The Disease to Please

Walking on eggshells. 

Holding back my true thoughts and feelings and slapping on a smile instead. 

Losing sleep over trying to craft the perfect thing to say.


These are some of the ways I have been a life-long people pleaser. I made it my duty to make other people happy, even if it was to my own detriment. I thought I was doing other people a favor because I thought the worst thing was to disappoint people.  


I made it my job to keep other people happy and I completely disregarded what I wanted. I was full of so much guilt or for messing up. Even worse was if I disappointed someone. Then I would feel resentment for the other person and towards myself for putting myself in a situation that didn’t make me feel happy. 


People pleasing is such a slippery slope. This is especially challenging for women because we are socialized and taught to please others. It is modeled for us by the elder women in our families. We see our mothers sacrificing for the good of the family time and again and it becomes ingrained that the definition of a good woman is one who gives everything to everyone else. And if someone takes time for themselves then they are selfish and that’s bad. Don’t even get me started with how our standards of beauty are all about being pleasing to another person’s eyes rather than what is pleasing to our own eye. The concept of beauty is rarely about what I think is beautiful and more about what other people will think is beautiful.


It’s tricky work to break out of the cycle of people pleasing. But the rewards are great.


When we stop people pleasing we stop manipulating others. Yeah, I said it. People pleasing is downright manipulative. Our efforts to control our environment and make others behave in certain ways is actually an effort to control and manipulate them. I bet your first instinct is to say that you’re trying to make other people happy, so that isn’t manipulative. But look at the sentence again. You’re trying to make other people feel a certain way. It’s robbing them of the ability to have their own natural feelings and reactions. Not only are you not being authentic because you’re trying to behave in a pleasing manner, but you’re subconsciously communicating that it’s not ok for other people to be authentic either.


When we stop people pleasing, we also increase our own confidence. When we start communicating what is true to our own self, it sends a message that your feelings and preferences matter which builds your self-esteem. To reclaim a phrase from the beauty industry, you deserve to speak your mind “Because YOU”RE WORTH IT.”


How does a person actually STOP people pleasing, you may ask?


Like with everything, it’s not going to magically change overnight. I encourage small shifts in one area, and then build from there. So, I encourage you to look at just one relationship where you notice a lot of people pleasing. Maybe it’s with your best friend when you’re always driving to her neck of the woods to hang out and you want her to come to you for once. Maybe it’s with your coworker who keeps giving you more and more work, even though you are drowning in stress. Maybe it’s your neighbor that keeps blowing his raked leaves into your yard and you never say anything.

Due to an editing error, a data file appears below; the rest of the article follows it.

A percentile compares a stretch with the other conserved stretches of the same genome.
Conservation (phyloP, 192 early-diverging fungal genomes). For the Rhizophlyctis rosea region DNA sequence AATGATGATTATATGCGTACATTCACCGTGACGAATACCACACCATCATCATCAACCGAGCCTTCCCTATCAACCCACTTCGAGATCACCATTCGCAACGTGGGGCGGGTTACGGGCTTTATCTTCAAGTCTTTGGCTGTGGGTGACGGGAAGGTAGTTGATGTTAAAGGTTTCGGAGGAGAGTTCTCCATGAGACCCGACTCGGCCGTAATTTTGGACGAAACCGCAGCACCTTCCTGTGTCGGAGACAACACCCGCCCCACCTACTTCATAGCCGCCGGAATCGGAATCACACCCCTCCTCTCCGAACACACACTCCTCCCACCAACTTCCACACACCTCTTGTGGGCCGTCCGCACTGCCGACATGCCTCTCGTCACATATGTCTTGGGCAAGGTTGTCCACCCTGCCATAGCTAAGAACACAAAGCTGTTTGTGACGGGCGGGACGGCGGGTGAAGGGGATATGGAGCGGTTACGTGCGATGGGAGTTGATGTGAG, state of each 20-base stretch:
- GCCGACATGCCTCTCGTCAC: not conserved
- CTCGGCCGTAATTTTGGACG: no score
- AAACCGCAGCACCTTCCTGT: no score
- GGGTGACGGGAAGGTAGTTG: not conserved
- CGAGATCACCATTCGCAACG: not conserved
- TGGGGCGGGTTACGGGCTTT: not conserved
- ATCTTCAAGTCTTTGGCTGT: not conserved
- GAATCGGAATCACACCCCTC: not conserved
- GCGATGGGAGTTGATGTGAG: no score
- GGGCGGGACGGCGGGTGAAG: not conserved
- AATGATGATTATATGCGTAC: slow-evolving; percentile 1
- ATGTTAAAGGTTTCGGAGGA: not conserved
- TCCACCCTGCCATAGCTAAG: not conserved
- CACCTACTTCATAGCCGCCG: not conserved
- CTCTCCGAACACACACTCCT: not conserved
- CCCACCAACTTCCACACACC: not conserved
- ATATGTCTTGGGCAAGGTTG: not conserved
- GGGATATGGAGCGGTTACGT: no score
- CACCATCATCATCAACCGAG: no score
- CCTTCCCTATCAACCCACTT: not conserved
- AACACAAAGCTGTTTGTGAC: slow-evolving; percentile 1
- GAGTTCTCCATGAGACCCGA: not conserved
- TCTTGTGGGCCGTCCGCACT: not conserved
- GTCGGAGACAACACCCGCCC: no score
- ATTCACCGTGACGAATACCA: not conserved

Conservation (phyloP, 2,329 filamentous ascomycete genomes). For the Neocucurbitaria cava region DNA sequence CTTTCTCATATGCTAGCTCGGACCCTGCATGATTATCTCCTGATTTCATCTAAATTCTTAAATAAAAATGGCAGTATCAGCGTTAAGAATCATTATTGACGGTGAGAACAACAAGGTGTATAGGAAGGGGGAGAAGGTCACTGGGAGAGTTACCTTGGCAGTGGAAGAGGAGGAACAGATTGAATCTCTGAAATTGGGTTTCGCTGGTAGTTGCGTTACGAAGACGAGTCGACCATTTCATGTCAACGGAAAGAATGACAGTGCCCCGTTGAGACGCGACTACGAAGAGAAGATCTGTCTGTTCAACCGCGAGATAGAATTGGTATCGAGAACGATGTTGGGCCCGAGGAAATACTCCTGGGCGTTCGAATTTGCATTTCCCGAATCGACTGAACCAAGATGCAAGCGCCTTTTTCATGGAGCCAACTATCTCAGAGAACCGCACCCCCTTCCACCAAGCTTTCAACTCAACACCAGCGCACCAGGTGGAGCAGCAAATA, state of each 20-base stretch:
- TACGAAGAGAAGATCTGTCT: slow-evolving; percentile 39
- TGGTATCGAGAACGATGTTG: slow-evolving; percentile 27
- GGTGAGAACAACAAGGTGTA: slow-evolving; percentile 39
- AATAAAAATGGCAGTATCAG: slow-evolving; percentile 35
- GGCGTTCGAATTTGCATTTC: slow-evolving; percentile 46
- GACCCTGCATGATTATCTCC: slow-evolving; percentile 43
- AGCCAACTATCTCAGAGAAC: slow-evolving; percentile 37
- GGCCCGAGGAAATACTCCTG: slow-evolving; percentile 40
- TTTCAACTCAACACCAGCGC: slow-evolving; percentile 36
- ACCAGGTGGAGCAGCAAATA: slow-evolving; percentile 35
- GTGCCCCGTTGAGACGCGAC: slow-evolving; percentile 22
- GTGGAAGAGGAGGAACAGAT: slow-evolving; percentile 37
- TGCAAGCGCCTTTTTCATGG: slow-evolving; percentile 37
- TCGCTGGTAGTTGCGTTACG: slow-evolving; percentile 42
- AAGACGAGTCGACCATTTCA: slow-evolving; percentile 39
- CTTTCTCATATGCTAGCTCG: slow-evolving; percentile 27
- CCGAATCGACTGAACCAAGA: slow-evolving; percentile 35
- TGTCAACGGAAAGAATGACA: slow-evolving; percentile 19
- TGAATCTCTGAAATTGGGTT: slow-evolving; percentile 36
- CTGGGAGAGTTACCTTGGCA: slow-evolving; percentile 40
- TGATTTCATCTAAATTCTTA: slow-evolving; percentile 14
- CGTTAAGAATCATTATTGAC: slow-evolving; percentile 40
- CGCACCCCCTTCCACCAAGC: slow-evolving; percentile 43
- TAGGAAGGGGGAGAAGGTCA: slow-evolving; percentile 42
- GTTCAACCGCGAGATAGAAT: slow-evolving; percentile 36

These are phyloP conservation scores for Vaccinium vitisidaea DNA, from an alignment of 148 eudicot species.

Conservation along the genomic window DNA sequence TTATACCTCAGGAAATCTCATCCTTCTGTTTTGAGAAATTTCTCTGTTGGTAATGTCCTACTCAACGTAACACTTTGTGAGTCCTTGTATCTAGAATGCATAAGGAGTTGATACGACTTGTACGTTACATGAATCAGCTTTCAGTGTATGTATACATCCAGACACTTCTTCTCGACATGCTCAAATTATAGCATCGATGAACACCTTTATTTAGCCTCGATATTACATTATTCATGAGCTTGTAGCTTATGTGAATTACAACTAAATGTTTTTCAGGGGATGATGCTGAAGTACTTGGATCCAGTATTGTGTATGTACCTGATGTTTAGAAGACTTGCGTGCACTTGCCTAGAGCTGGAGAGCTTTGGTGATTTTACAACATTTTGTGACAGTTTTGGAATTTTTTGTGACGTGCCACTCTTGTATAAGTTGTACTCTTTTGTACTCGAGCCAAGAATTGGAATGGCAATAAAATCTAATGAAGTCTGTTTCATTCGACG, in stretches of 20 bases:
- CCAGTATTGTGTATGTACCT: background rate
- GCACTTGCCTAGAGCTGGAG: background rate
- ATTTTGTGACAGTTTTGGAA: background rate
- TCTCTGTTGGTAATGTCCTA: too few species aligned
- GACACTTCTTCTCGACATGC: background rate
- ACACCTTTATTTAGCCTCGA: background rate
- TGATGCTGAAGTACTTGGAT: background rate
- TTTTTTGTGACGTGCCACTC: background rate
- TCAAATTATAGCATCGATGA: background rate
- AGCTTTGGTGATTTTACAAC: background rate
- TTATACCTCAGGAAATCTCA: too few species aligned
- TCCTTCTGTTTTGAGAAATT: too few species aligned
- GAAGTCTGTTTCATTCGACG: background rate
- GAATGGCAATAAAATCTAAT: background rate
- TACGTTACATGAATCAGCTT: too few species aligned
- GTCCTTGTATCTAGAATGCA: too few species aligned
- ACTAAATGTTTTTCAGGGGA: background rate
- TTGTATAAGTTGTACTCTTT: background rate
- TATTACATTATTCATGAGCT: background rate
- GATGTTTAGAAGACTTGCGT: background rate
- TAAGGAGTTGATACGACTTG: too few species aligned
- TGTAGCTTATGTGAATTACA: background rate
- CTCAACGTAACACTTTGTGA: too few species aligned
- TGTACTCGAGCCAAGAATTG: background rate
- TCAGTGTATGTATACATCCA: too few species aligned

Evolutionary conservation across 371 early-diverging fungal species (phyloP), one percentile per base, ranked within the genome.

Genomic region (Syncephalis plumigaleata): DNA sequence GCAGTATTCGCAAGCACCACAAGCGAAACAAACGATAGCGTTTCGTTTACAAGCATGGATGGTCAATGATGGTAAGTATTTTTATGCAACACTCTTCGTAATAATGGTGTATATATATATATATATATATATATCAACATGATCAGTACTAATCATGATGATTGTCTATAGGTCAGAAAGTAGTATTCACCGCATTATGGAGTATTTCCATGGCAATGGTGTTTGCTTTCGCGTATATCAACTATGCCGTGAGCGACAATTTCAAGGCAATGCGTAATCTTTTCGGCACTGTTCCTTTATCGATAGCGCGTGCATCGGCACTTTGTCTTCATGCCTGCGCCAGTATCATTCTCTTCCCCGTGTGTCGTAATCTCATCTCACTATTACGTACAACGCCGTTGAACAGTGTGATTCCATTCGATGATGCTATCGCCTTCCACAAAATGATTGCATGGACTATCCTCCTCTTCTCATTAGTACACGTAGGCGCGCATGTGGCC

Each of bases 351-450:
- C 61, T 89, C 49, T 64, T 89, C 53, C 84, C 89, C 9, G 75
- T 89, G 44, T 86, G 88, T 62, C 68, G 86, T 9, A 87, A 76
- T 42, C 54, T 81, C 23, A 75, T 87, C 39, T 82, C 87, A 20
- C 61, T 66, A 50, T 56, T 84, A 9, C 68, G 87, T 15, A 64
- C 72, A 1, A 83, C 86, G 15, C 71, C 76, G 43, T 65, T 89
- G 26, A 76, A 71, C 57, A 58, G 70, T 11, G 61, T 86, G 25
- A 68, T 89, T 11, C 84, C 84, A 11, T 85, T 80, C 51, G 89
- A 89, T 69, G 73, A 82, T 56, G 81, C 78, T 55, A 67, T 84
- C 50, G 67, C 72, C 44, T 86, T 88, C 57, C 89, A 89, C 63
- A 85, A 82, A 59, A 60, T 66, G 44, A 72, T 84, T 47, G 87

The first step is to notice when it happens. When are you acting in a way that you think will make others happy, but actually feels bad to you? At first, you’re only going to notice when it’s happened in the past. When you notice, it’s important to simply notice without any judgement of it being right or wrong. Simply say “oh look, I did that people-pleasing thing.” I like to imagine having a feather duster and just dusting the event lightly. It’s completely neutral. 


When you start to catch yourself in the moment acting in a way that is people-pleasing, give yourself a pause. Having a phrase handy, like “Can I think about it and get back to you?” is really helpful in this situation. You want to build in a moment to reflect and assess how you really feel, because you want to make a conscious choice away from the habit of pleasing others. 


When you come back to the other person, state your preference and say how you feel. Remember “No” is a complete sentence and it doesn’t need a reason. If it helps you, you can say “No but thank you for thinking of me,” or “This is a no for me at this time,” or “This isn’t a good fit for me and my needs.” You can also try phrasing like “Can I make a simple request?” and then you can state what it is that you need. 


Know that this might bring up some feelings of discomfort for you and for the other person, especially if they are used to you always saying yes. And feeling discomfort is OK! If you were lifting weights in the gym and it never felt hard, you’d never get stronger. This is you getting stronger, so discomfort is part of the process. And then let go of the other person’s reaction. Their feelings are not your responsibility, that responsibility belongs to the other person. You are only responsible for your own reactions. 


Now it’s your turn. What is one relationship you have where you have the Disease to Please? What is one thing you will do this week to shift the focus back to meeting your own needs? Share in the comments below or send me a message. I look forward to hearing from you! 


Did you find this blog post helpful? Do you want to increase the love in your life? It all starts with yourself, which is why I created a simple self love meditation. Claim yours here and get more love immediately.